None of that hardly matters in the moment, though. There’s still a distinct cleverness in the proceedings, particularly in the way the film becomes something completely different without skipping a beat. “Side Effects” might seem like Rooney Mara’s movie, but Jude Law actually sneaks in and swipes it in the role of the “wrong man” when his complicity in the film’s tragic events comes into question. He’s forced to clear his name, which causes him to unravel the film’s ridiculous plot.

Law is one of the few genuinely likeable people in the film, which is crucial because “Side Effects” absolutely wouldn’t work otherwise; while the script provides plenty of stakes for the character in the way of his family and professional reputation, Law is genuinely empathetic in the role, so it’s a joy to watch him not only discover the truth but also distort it for his own ends. Catherine Zeta-Jones provides strong support as one of Banks’s colleagues in the medical field who also happened to be Emily’s shrink a few years earlier; like Mara, she delivers a deceptively layered performance that would seem mind-bogglingly good in retrospect if “Side Effects” didn’t feel so effortless.

Perhaps that’s why Soderbergh is threatening retirement—this sort of thing almost feels too easy for him. Remarkably, it never seems like its beneath him; there’s a real energy and precision to “Side Effects” that belies his intentions to hang it up. And while I’m skeptical that will actually happen (no one who makes films as compulsively as Soderbergh ever seems likely to truly quit), it feels appropriate that “Side Effects” will be one of this final efforts.

There’s nothing particularly aggrandizing or sentimental about it; instead, it just feels like the type of film Soderbergh felt like getting out of his system; it’s a total junk thriller that’s elevated by his touch, and it comes at the end of an incredible run that’s seen him sneak four films into theaters over the course of eighteen months. “Side Effects” is the most accessible of the bunch, but it’s a fine example of dumb fun that feels like so much more. Call it a placebo effect, but that’s what great directors do.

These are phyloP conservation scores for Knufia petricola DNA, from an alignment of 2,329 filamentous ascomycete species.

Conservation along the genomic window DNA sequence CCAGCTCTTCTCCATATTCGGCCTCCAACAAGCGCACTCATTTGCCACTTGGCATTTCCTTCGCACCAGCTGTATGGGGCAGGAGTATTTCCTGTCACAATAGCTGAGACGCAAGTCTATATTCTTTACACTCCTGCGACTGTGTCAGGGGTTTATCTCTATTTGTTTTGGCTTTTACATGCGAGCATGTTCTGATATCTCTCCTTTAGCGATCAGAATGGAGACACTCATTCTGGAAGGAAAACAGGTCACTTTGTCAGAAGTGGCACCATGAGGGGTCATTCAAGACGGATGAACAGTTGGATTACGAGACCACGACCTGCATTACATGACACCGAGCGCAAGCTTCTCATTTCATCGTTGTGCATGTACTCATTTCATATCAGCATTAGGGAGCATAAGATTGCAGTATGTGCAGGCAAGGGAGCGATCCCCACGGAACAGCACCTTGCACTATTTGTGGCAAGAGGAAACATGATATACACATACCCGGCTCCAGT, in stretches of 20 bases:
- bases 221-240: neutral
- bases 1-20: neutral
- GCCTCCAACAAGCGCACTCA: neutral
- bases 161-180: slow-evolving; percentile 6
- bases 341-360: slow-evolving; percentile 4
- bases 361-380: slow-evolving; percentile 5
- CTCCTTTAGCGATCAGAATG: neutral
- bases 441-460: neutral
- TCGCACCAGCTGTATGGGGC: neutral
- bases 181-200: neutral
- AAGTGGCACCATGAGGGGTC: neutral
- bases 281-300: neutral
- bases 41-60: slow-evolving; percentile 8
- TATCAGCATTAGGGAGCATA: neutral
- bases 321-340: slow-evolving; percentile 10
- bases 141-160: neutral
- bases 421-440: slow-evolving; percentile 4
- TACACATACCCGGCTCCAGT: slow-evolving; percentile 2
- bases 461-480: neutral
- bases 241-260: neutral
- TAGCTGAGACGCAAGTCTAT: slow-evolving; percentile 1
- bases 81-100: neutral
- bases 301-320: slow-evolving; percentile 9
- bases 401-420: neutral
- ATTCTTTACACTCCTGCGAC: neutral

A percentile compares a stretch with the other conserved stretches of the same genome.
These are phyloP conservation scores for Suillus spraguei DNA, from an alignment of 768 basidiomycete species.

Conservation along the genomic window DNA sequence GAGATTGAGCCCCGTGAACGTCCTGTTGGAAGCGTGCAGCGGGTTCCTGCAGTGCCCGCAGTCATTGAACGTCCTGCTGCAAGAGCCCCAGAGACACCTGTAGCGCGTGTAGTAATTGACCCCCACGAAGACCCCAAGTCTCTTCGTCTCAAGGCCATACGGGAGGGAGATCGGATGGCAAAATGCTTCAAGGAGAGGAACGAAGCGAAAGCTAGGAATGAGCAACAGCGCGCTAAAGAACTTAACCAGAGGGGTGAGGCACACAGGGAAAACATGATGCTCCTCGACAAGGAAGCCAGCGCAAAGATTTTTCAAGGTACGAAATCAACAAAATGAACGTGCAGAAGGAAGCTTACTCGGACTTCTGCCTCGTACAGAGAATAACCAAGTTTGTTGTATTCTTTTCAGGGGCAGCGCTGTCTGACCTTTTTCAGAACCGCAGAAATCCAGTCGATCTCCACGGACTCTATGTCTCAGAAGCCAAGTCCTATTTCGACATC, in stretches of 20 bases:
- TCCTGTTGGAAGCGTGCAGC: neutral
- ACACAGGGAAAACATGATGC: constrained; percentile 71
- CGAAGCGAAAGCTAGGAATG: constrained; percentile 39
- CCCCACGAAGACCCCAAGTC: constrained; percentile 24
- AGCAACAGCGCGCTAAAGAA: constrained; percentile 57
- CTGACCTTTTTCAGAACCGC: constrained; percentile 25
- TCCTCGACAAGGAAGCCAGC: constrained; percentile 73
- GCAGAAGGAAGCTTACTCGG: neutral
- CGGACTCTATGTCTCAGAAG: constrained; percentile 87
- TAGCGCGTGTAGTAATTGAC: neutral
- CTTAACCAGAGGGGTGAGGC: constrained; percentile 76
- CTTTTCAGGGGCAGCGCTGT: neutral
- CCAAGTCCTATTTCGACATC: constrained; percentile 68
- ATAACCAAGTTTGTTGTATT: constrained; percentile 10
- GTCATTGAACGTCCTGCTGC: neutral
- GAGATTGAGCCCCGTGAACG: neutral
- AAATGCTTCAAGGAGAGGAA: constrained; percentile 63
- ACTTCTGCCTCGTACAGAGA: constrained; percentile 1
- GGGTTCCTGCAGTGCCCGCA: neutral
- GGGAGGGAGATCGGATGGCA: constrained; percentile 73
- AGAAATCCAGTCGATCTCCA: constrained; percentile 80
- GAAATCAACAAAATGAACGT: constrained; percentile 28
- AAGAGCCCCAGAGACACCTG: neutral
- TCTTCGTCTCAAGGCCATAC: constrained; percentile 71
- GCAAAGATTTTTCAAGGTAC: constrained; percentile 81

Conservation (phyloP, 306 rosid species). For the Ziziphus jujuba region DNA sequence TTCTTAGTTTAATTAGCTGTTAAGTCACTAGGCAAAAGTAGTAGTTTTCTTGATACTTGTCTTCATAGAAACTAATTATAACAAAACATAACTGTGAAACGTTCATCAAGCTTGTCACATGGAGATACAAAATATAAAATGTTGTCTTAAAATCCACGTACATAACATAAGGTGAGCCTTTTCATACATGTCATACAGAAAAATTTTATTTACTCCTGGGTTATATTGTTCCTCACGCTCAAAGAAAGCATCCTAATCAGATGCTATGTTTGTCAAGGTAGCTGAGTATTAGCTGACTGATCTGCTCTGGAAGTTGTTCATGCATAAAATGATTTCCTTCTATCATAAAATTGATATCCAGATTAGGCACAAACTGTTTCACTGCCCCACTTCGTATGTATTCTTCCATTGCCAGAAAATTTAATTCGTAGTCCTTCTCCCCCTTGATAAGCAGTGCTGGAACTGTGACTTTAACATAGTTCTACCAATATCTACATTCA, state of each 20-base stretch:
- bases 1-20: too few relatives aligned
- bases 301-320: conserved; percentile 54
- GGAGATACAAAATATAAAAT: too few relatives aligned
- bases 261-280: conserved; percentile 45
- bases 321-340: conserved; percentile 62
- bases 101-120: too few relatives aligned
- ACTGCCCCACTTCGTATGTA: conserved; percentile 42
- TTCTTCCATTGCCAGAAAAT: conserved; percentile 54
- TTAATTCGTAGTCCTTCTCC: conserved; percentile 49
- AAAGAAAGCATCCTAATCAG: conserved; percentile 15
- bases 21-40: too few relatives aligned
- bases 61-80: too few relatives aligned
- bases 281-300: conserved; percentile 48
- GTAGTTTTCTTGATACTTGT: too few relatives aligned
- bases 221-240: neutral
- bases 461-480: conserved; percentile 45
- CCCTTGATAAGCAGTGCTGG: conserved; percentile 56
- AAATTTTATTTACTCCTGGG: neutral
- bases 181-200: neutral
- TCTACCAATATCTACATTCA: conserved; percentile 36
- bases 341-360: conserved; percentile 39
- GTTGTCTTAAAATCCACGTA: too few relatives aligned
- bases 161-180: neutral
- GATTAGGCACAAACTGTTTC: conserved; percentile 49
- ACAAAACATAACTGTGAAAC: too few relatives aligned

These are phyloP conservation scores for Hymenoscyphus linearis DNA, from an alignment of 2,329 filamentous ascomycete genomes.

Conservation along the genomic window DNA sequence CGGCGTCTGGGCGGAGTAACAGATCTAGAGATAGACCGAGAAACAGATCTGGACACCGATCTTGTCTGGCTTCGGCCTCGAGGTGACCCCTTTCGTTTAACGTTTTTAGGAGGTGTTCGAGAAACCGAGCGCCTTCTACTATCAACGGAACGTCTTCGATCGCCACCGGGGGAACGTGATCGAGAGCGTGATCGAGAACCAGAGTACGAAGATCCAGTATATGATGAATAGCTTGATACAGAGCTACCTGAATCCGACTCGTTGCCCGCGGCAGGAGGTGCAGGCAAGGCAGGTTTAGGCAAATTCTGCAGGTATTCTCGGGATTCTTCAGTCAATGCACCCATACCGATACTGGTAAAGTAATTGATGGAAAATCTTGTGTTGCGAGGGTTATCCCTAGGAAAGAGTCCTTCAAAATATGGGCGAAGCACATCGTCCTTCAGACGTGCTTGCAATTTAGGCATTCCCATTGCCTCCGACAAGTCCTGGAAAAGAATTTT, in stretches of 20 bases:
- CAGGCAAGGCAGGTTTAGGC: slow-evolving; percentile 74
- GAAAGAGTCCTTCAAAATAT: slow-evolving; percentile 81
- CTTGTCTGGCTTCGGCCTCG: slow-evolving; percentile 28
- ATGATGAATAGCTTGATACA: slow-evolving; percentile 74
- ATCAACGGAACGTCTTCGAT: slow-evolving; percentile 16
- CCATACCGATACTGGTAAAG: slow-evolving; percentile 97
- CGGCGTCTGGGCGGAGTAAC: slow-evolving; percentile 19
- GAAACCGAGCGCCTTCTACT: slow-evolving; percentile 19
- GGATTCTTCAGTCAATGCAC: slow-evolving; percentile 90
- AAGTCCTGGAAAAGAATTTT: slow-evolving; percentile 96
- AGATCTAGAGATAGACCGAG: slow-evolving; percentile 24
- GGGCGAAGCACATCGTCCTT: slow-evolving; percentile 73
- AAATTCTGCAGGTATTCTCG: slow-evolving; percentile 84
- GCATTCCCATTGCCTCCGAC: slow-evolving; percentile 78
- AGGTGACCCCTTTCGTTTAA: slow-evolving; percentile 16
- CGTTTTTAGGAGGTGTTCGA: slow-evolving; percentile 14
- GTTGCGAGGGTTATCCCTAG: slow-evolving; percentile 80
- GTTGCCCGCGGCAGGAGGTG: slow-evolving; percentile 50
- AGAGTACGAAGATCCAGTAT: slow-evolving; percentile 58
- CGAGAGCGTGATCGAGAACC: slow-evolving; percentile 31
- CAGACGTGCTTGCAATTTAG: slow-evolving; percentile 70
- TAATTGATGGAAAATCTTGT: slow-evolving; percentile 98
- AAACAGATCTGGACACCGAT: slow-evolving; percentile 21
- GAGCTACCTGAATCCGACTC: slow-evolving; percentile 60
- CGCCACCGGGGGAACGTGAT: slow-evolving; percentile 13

link directly to this review at http://www.hollywoodbitchslap.com/review.php?movie=23951&reviewer=429
originally posted: 02/10/13 14:13:35
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User Comments

7/16/18 morris campbell a good thriller some good twists 4 stars
10/05/13 Monday Morning Lame, slow, boring - not worthy of Soderbergh nor Hitchcock. 2 stars
7/06/13 mr.mike Not bad home vid rental. 4 stars
6/23/13 action movie fan good iidea but film is too ponderous and slow 3 stars
5/11/13 Langano Build up was good but the ending was a letdown. 3 stars
4/25/13 Marlon Wallace Starts off great but didn't like homophobic portrayals at end. 2 stars
2/18/13 Waldemar Walas Best movie I have seen this year 4 stars
2/16/13 Apollo Much ado about nothing 2 stars
2/11/13 joe Kennedy I could not disagree more. Soderbergh(and I am a fan) lays the ground work for a movie that 3 stars
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  08-Feb-2013 (R)
  DVD: 21-May-2013


  DVD: 07-May-2013